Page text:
By 2021, the global alcohol market is forecast to grow by over 1 billion cases, bringing annual consumption to 29.3 billion cases. That’s what the IWSR Forecast 2016-2021 Global Review report states. While there remain large category and regional variances, the overall market will experience more moderate growth than seen previously, falling from a compound annual growth rate (CAGR) of 1% between 2010 and 2015 to 0.6% between 2015 and 2021. Premiumisation and up-trading remain the two key trends across the globe.
BY CATEGORY – Accounting for almost three-quarters of the global alcohol market, beer will unsurprisingly register the largest volume increase of all categories at almost 905 million cases. Asian markets, including China, India and Vietnam, will be responsible for the vast majority of this growth. Meanwhile, whiskey is forecast to drive the upward growth of the global spirits market as its appeal increases across both emerging and developed markets. Large declines in many traditional vodka, brandy and cane markets, however, will largely offset whiskey’s global gains and the overall spirits market is projected to grow with a CAGR of 0.3%.
Wine is the only category posting a negative outlook, with volumes driven down by a contraction of the low-priced “other wines” category (mainly local rice-based wines). However, sparkling wine is forecast to be one of the most dynamic segments of the global drinks market, posting year on year growth of 2.2% to 2021. From their much smaller bases, mixed drinks and cider will grow ahead of the overall market, with respective CAGRs of 2% and 3.8% to 2021.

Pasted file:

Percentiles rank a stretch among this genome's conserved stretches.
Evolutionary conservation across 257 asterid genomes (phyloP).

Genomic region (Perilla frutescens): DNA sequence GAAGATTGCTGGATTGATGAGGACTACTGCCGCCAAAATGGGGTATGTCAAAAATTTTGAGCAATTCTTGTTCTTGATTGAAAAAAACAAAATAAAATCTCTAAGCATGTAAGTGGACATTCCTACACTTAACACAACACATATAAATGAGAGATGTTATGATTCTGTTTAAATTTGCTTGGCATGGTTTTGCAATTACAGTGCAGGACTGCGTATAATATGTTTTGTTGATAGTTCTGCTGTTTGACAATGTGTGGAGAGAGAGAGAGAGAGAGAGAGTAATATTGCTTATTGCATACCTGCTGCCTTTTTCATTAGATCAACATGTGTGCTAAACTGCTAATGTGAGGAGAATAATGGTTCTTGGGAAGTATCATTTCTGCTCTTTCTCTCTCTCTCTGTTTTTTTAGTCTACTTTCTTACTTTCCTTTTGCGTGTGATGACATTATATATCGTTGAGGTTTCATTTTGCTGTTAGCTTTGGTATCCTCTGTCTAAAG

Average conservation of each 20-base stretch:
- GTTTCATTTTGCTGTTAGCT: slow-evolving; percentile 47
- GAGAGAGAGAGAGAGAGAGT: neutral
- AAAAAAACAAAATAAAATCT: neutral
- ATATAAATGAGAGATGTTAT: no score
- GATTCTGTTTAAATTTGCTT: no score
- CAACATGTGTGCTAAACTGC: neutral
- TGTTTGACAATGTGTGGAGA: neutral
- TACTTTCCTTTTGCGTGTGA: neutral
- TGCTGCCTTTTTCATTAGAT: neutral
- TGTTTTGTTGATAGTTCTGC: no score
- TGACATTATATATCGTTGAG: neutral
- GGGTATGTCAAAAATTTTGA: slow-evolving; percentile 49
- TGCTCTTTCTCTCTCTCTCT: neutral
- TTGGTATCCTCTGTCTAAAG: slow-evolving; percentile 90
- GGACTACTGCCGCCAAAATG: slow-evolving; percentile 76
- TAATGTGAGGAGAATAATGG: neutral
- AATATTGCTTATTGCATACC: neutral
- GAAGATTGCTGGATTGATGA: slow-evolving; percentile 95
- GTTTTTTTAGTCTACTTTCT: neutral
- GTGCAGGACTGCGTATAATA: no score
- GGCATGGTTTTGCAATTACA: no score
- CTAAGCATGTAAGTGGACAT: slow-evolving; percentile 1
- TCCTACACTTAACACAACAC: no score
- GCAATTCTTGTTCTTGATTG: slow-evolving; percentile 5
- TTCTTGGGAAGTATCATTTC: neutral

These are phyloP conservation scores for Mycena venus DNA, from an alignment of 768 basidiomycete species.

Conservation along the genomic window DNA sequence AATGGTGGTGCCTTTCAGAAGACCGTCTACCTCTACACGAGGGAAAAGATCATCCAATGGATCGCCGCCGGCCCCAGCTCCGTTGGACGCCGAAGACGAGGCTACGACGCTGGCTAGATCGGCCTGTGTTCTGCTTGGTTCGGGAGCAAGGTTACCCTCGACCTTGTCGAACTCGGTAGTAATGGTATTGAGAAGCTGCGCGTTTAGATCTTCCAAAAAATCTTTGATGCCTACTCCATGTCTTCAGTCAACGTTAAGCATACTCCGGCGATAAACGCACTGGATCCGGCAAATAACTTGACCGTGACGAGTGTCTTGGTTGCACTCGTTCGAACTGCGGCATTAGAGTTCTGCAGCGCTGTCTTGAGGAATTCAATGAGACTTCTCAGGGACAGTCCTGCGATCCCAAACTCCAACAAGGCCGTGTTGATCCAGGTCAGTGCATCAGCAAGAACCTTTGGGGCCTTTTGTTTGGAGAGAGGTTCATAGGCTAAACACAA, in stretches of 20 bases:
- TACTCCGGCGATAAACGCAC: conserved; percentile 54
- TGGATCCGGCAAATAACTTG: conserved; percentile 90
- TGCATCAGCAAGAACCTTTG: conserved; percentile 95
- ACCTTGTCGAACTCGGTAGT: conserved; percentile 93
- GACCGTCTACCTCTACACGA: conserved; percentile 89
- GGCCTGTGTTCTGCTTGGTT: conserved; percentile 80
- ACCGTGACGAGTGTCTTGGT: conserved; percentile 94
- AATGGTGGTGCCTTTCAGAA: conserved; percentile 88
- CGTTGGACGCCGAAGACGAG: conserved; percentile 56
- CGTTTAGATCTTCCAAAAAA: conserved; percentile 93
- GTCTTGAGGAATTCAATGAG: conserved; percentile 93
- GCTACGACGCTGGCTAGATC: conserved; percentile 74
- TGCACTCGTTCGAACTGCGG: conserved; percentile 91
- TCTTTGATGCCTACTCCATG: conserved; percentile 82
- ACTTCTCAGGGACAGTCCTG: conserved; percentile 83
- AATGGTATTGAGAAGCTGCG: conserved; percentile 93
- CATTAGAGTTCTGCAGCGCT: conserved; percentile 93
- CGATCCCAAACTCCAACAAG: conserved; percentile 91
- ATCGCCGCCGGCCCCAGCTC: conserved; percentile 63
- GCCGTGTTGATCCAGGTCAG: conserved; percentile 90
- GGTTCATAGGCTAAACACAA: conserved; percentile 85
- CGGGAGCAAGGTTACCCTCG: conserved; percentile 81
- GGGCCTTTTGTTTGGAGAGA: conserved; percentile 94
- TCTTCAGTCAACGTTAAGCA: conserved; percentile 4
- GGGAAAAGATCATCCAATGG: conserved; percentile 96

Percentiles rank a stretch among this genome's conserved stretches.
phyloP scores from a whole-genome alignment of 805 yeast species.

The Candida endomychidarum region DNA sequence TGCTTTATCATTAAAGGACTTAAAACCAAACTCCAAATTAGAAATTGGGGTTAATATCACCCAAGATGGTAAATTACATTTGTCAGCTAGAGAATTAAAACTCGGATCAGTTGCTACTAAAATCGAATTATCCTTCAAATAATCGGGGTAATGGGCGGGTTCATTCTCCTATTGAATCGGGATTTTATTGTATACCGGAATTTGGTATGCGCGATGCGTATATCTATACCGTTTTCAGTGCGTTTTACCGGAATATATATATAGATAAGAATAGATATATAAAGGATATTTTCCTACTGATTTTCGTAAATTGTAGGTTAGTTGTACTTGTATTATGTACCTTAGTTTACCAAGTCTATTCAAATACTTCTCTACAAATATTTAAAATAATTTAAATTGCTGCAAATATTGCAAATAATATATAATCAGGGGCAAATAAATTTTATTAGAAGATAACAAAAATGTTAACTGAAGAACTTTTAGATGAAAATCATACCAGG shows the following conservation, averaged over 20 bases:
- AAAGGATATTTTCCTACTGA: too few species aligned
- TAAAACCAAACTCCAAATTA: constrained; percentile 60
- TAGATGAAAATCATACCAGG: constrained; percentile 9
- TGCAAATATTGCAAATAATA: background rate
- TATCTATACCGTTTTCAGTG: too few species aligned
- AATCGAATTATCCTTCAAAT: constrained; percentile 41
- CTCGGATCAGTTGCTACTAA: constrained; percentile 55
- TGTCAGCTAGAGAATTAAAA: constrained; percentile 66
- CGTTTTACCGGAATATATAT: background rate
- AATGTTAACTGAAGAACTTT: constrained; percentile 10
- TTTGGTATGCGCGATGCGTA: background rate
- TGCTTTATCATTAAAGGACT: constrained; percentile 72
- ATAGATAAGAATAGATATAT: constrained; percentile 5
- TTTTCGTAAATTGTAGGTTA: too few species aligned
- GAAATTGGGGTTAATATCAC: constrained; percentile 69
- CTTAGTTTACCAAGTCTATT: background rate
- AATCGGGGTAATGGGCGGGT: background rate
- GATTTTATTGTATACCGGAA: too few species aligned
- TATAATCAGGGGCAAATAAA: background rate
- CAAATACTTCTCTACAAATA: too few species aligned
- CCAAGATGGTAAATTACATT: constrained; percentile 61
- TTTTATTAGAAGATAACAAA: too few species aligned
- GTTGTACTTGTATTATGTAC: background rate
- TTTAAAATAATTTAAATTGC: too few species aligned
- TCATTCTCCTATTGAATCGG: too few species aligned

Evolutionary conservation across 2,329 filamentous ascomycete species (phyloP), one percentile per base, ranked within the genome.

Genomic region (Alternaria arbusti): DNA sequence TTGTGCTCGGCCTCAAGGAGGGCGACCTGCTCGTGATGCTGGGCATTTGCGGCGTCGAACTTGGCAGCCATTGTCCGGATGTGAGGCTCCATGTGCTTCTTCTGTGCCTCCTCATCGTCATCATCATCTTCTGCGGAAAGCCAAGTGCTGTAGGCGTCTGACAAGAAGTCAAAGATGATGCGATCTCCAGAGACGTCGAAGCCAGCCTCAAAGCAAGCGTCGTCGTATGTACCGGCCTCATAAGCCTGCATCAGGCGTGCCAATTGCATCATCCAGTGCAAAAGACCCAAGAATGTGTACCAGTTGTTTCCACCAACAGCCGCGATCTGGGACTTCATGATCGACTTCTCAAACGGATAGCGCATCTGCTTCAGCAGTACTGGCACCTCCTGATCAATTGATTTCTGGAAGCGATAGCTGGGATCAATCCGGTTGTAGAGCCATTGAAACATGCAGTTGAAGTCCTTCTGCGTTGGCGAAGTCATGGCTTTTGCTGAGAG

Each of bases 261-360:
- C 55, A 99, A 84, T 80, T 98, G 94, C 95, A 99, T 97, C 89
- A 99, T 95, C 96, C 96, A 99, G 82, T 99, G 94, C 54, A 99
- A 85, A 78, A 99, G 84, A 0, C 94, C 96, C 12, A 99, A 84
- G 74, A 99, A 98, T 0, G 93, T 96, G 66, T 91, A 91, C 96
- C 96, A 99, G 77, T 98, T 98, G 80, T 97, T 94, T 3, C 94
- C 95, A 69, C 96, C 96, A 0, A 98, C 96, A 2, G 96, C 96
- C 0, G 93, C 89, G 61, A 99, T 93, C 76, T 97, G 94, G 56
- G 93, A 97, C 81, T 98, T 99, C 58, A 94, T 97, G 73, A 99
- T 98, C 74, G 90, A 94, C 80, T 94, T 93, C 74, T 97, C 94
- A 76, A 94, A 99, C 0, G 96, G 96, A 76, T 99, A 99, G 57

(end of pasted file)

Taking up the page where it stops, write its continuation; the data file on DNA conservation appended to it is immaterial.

BY REGION – Emerging markets continue to present strong growth opportunities for the drinks industry. Consumption in Asia is forecast to grow by 558 million cases by 2021, while Africa is set to gain an additional 219 million cases. Looking exclusively at the wine and spirits categories, Asia will still lead the global market in terms of volume growth (+63m cases), but a refocus on the important North American market by many of the major multinational players, combined with growing Millennial demand and the capture of volume from beer across both categories, will see it become the second largest growth region, resulting in an increase of more than 45 million cases. Meanwhile, Europe will experience the largest declines across these two categories, recording a loss of 60 million cases by the end of the forecast period.
BY QUALITY – Up-trading and premiumisation are fundamentally changing the landscape of the global drinks market. Within the combined wine and spirits market, the low-priced segment will see its share of volumes gradually eroding from 44.5% in 2015 to 41% by 2021 as consumers across almost all regions and categories look to trade up where possible. This will result in a loss of more than 215 million cases by the end of the forecast period. At the other end of the scale, premium wines and spirits are expected to see the fastest growth of all quality segments, expanding at a rate of 3.9% over the next six years and driving annual consumption up to 458m cases a year. The share of the premium-and-above wine and spirits market is projected to increase from 6.8% in 2015 to 8.4% by 2021.